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Telecommunications Tech Blog May 2013


Fixing Hum on an Analog Phone Line or Analog Station Port


By Mike Sandman  •  mike@sandman.com
 

Hum on an analog phone line, analog VoIP line or analog station port can be due to a number of reasons. The bottom line is that the reason you're hearing the hum has to be fixed, there is no filter for "hum" on a phone line once the hum has been created.

The three reasons for hum are:

  1. Induced AC caused by a pair with a telephone line traveling parallel to a power line for some distance. That's usually caused outside when the power lines are on the top of a pole, and telephone lines run under them for miles. It's the real reason you never want to tie-wrap a cable to a power cable of any kind.
     
  2. An "imbalance," which is one of the two wires in a cable pair being longer than the other (everything having to do with telephones must be balanced - or both wires are the same exact length). An imbalance can be created by one of the two wires being shorted to a wire on another phone line, a wire on a power line, or ground. That includes problems caused by water that's leaked through broken insulation shorting out conductors in a multi-pair cable.
     
  3. RFI (Radio Frequency Interference) or EMI (Electro Magnetic Interference) from some kind of radio transmitter, or electronic equipment that puts out interference.
     

It's harder to fix an intermittent problem that might only happen in bad weather.
 

Fixing Induced AC:

Verify that induced AC is the reason for your hum by measuring the AC from tip to ground and ring to ground, with an AC voltmeter. If there's more than .5VAC (half a volt) you can by a device that will "drain" the AC form the pair before it gets to your phone equipment.

AC on a phone line can cause a lot of other problems, and you may not hear the hum. For detailed information on troubleshooting and fixing Induced AC problems see our Longitudinal Imbalance Tech Bulletin.


Fixing an Imbalance:

A line is imbalanced when one side of the line is longer than the other (tip longer than ring, or vice versa). This is a legacy problem that you will hear on a regular old 2500 set or butt-set.

The usual cause of an imbalance is a nick in the jacket of a buried or aerial cable, where water can get to one side of the line causing a foreign ground or foreign voltage (from other pairs) on the line. That makes that wire longer than the other side of the line. There is no filter for this problem!

You could try to find the problem in the cable and repair it. That's not always easy, especially on a buried or aerial cable. Or even a cable running through a big factory with dangerous machines all over. The only way to "find" the fault is to use a TDR (Time Domain Reflectometer) which will tell you how many feet it is to each splice or anomaly on the cable. You then walk that far out and take a look to see if that's your problem.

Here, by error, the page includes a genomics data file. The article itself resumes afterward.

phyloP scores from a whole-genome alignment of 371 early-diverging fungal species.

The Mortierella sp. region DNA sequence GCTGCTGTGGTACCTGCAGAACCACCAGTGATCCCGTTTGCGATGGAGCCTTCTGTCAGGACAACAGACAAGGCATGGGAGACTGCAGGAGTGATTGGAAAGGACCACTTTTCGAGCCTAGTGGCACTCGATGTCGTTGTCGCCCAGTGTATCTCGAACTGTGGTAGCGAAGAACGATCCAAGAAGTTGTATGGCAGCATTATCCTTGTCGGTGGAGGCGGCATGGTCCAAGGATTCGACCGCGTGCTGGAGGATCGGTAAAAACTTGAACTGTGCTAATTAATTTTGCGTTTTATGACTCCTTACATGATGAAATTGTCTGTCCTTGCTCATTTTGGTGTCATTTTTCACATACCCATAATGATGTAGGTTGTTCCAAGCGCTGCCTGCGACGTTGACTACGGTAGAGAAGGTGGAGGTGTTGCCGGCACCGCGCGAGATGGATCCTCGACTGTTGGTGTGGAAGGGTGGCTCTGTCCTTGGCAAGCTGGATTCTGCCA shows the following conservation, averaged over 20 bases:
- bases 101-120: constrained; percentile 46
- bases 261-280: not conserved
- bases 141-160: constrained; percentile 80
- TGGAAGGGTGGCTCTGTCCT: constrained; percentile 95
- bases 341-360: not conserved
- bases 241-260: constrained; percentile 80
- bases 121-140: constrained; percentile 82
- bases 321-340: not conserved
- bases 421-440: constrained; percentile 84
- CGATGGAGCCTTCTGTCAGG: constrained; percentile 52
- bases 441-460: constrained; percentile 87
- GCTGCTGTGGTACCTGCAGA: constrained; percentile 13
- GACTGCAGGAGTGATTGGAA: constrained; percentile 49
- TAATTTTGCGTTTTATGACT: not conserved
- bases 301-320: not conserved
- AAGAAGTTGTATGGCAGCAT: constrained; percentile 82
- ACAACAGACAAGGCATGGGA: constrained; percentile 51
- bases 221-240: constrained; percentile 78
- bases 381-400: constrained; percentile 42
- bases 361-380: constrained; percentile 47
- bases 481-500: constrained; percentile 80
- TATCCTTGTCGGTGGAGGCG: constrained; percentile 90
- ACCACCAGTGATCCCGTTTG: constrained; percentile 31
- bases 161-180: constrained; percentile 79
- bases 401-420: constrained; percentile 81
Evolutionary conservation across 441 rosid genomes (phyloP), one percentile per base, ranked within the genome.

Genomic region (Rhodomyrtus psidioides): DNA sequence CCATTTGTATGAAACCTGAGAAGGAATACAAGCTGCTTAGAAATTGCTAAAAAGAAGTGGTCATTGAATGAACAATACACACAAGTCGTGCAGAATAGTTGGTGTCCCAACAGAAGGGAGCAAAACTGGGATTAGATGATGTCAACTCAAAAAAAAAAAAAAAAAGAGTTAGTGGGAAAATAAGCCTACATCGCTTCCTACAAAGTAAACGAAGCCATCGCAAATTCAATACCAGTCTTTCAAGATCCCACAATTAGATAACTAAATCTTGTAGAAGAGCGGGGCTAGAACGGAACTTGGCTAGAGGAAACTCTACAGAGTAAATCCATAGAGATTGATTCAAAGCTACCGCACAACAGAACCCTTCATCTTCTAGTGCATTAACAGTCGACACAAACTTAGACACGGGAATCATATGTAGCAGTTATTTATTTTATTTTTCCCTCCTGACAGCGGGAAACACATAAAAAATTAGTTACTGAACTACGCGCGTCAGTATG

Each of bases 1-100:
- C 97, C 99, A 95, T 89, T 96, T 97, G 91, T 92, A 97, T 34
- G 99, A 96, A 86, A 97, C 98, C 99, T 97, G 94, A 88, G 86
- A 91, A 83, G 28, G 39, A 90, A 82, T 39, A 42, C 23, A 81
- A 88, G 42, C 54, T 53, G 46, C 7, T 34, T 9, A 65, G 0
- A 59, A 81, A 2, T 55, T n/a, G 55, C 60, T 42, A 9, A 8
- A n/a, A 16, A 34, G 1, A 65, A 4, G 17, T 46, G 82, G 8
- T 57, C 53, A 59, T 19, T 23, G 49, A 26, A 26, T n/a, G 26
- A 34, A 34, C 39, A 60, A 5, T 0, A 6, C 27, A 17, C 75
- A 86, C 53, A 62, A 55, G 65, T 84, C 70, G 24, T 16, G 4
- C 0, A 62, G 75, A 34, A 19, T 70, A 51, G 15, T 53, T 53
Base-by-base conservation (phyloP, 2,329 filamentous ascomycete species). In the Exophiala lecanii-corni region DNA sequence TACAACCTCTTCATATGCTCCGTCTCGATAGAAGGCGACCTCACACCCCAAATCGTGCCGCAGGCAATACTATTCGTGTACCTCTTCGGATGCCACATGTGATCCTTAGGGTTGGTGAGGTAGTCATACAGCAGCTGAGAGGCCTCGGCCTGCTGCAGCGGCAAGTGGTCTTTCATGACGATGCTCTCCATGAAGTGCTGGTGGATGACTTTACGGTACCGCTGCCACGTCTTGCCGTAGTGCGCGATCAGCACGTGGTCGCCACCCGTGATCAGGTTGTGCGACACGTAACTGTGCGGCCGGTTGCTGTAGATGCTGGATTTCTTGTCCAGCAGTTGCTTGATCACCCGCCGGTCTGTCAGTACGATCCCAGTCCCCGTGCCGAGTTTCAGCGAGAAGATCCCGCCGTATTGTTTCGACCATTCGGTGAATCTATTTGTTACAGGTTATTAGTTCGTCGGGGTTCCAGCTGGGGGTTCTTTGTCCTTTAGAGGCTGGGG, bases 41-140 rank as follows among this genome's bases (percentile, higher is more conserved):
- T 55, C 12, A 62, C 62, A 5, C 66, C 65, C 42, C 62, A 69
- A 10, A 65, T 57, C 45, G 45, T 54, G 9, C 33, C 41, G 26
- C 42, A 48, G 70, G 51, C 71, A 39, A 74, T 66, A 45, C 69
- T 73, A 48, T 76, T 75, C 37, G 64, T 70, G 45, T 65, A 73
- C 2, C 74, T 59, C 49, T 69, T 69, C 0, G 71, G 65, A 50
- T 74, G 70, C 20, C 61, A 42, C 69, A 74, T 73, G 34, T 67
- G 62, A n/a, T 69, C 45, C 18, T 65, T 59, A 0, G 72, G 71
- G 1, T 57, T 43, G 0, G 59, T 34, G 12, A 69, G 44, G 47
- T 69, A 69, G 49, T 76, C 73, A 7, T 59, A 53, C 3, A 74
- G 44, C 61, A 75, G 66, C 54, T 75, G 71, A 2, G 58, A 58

You normally choose a different pair or run a new cable if the problem is on the inside wiring. The phone company has to fix the fault or give you a new pair if the hum can be heard at the demarc with the inside wiring disconnected.


Fixing Hum Caused by RFI/EMI:

RFI or EMI isn't caused by cable or wire. The wire acts like an antenna bringing the junk to your phone or phone equipment. It could effect a station or trunk port, ATA, gateway or an analog or digital phone.

Even if the phone equipment is digital or VoIP at some point is has to be analog so it will work with our analog ears and mouth. Once the hum is created by the RFI or EMI it's simply audio and there's no way to filter audio out of a phone conversation.

Some component in the phone equipment (a station or trunk card?) or phone is sensitive to the particular RFI or EMI, and creates the noise interacting with other components in the analog part of the equipment. The interfering equipment might not affect another brand of phone or phone system the same, or the phone may not be affected by a different brand  of industrial equipment or even the same equipment in a slightly different environment.

It could be caused by industrial or X-RAY equipment that's not grounded or shielded properly, bad grounds in the building or bad power.

One of the most frequent causes of hum on telephones is the transformer that powers neon signs. Bad components or badly designed circuits in stuff like CRT computer monitors or even light dimmers can cause EMI.

The easiest way to troubleshoot these kinds of problems is to turn off everything to see if the problem goes away. If it does, turn things back on one at a time to see what's causing the problem. If it doesn't try running the phone equipment off a battery backup that's not plugged into the AC, or try removing or replacing the ground.

Some people call data noise, often picked up inductively from nearby computer equipment, hum. There's a difference in the hum caused by an imbalance or RFI/EMI and data noise (which is more of a consistent hiss or humming sound).

You could consider data noise the same as inductive AC, caused by the telephone wiring running parallel to data cables.

You can see more information on troubleshooting RF problems in our RF Troubleshooting Tech Bulletin.


 


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